B-O... You continue to amaze me!!!
Ten thumbs up from me! :D
do you have more pics of the process?
What do you mean by analog driver - a FET or transistor etc that increases resistance?Quote:
Originally Posted by bes51659
Yep - that's what I meant by analog - a transistor driver....
(As opposed to PWM which is as digital as Morse Code.)
So you reckon that draws less current for a given luminosity than a PWM?
What PWM circuit were you using?
Are you still using the OSRAM LWP4SG?Quote:
Originally Posted by bes51659
Because that is not true for them nor most other LEDs - eg, the 20mA-continuous LWP4SG takes up to 200mA.
But it sounds as if you still don't understand PWM for controlling intensity (eg, as in fluoros which are similar to LEDs in that they do not tolerate "normal" dimmer switches etc that reduce voltage). Resistance has already been discussed.
But fear not - I won't reply further unless perhaps you are interested in understanding.
I originally wondered if you had a legitimate reason for using a variable analog device for brightness.
Thanks for your reply.
Over & Out.
Meh, from personal experience the only disadvantage with PWM is that LEDs can switch at high frequencies and so does PWM. Sure it's easy enough to throw a capacitor in there large enough to smooth it out for some frequency range. Maybe the top or bottom. Kinda hard.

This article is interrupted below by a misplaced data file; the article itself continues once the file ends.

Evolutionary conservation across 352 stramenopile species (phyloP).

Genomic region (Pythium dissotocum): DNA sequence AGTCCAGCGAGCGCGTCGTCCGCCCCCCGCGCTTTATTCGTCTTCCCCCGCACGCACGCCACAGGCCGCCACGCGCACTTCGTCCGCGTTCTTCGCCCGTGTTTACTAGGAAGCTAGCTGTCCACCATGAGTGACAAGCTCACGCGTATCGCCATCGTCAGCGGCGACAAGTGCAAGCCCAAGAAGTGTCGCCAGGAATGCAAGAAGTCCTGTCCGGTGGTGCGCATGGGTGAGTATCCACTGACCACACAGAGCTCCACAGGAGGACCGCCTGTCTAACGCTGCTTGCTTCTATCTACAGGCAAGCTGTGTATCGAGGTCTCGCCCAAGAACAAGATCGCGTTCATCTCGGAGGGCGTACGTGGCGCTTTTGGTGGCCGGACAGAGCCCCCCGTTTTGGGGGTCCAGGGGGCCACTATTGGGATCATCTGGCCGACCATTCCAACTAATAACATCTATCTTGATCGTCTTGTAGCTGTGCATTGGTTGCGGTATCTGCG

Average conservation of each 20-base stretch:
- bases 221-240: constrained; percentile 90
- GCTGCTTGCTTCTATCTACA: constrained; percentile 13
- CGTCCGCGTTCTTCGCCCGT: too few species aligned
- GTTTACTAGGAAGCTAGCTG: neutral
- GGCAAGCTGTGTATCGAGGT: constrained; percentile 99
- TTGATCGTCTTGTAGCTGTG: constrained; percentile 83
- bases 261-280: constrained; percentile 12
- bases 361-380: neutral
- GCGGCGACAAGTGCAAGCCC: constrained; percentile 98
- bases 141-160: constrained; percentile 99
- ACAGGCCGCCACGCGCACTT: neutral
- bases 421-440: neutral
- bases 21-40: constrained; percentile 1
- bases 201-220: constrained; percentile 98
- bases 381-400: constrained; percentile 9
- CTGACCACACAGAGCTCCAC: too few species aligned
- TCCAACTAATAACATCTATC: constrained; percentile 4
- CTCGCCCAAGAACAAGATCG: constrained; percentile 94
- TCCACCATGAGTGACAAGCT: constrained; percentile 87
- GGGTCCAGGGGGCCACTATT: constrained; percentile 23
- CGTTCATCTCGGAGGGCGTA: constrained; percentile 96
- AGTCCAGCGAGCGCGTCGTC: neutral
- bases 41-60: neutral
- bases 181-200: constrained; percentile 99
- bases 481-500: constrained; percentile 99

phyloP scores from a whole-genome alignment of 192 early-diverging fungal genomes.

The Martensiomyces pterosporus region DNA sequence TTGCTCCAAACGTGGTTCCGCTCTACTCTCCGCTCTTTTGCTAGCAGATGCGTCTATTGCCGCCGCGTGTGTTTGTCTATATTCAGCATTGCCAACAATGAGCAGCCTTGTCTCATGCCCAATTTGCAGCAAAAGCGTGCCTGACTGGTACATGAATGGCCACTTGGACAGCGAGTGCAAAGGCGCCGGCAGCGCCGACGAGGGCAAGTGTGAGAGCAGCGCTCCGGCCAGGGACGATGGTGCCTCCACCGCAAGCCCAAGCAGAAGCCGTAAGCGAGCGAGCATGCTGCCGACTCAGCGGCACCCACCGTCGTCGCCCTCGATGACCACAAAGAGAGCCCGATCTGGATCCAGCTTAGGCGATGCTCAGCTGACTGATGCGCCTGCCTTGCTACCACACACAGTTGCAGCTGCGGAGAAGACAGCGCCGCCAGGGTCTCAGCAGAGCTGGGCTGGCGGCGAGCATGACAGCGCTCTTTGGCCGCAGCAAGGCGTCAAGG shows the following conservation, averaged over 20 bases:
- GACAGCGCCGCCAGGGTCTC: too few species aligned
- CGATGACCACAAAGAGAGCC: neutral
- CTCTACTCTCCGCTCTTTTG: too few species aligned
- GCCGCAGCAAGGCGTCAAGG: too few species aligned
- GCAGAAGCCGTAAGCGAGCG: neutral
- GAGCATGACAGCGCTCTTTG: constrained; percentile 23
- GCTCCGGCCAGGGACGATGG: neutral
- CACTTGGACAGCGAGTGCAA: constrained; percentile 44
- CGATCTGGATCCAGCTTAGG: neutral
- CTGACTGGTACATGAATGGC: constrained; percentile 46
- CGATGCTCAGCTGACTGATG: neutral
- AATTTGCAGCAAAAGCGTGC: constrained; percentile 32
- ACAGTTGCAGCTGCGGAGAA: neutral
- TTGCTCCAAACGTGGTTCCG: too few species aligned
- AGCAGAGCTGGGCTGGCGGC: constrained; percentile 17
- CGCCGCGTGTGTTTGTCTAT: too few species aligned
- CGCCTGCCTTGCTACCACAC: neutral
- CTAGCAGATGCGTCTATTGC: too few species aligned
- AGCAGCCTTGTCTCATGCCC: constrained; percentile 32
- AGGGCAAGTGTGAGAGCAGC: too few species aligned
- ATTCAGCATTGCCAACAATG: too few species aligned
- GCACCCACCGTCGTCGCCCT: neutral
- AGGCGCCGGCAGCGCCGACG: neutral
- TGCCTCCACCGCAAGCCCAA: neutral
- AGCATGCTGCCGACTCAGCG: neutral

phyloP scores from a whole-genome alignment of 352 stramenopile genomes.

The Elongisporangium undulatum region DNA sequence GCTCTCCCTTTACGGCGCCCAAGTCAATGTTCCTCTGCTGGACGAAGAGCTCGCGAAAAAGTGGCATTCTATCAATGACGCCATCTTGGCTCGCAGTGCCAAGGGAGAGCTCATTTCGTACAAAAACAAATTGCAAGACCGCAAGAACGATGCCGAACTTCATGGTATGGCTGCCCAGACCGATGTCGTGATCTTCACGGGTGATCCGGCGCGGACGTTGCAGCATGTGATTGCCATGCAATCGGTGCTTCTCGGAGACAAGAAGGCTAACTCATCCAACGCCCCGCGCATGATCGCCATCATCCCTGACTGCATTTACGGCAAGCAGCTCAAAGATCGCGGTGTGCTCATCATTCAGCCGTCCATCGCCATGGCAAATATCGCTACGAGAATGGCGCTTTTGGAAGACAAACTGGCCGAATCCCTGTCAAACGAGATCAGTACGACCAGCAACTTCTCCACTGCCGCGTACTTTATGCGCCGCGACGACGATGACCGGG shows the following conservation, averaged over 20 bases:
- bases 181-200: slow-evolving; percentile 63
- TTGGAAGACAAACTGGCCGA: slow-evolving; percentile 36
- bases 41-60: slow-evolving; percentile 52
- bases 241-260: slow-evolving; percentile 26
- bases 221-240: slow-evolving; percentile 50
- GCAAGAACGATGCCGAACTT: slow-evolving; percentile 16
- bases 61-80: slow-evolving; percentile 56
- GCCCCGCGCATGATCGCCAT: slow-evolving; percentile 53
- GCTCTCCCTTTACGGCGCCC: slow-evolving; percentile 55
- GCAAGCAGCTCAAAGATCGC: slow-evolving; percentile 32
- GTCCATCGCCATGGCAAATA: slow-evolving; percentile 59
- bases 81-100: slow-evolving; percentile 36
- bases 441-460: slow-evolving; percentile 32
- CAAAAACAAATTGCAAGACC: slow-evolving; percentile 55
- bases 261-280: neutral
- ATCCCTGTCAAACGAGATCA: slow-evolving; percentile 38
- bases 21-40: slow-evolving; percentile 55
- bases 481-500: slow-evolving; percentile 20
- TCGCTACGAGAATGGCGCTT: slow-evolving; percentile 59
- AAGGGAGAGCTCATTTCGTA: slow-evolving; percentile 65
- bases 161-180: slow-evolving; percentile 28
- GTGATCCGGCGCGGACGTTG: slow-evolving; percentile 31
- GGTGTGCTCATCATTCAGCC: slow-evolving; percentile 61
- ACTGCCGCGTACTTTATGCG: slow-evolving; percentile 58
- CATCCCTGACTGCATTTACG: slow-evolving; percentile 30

The thing is, the PWM is going to switch the input voltage. In a car it might be 11 or 15 or a load dump. That voltage is going directly into the LEDs, just switched. Sure, regulate it. With switching or linear? LOL Well, I don't regulate it and it's fine. There's a fuse on it, and fuses and LEDs are cheap.
Current regulation still needs voltage regulation, but current is what creates heat. The more heat the more wear or thermal overrun and all that fun stuff. So it's a more controlled environment for the LEDs.
I don't care either way though really. :)
Why would you need a capacitor for PWM?
It isn't voltage that is being regulating or limited the LEDs - it is current. (Over some time - whether 20mA continuous or 200mA for 200uS or 10% duty cycle for BES's former OSRAM LWP4SG 2.9-3.7V 20mA 2600i LEDs.)
We happen to use voltage for continuous operation (eg, 2.9-3.7V for 20mA for the LWP4SG), but that is irrelevant for PWM where it is the current's duty cycle that is varied with a constant voltage source...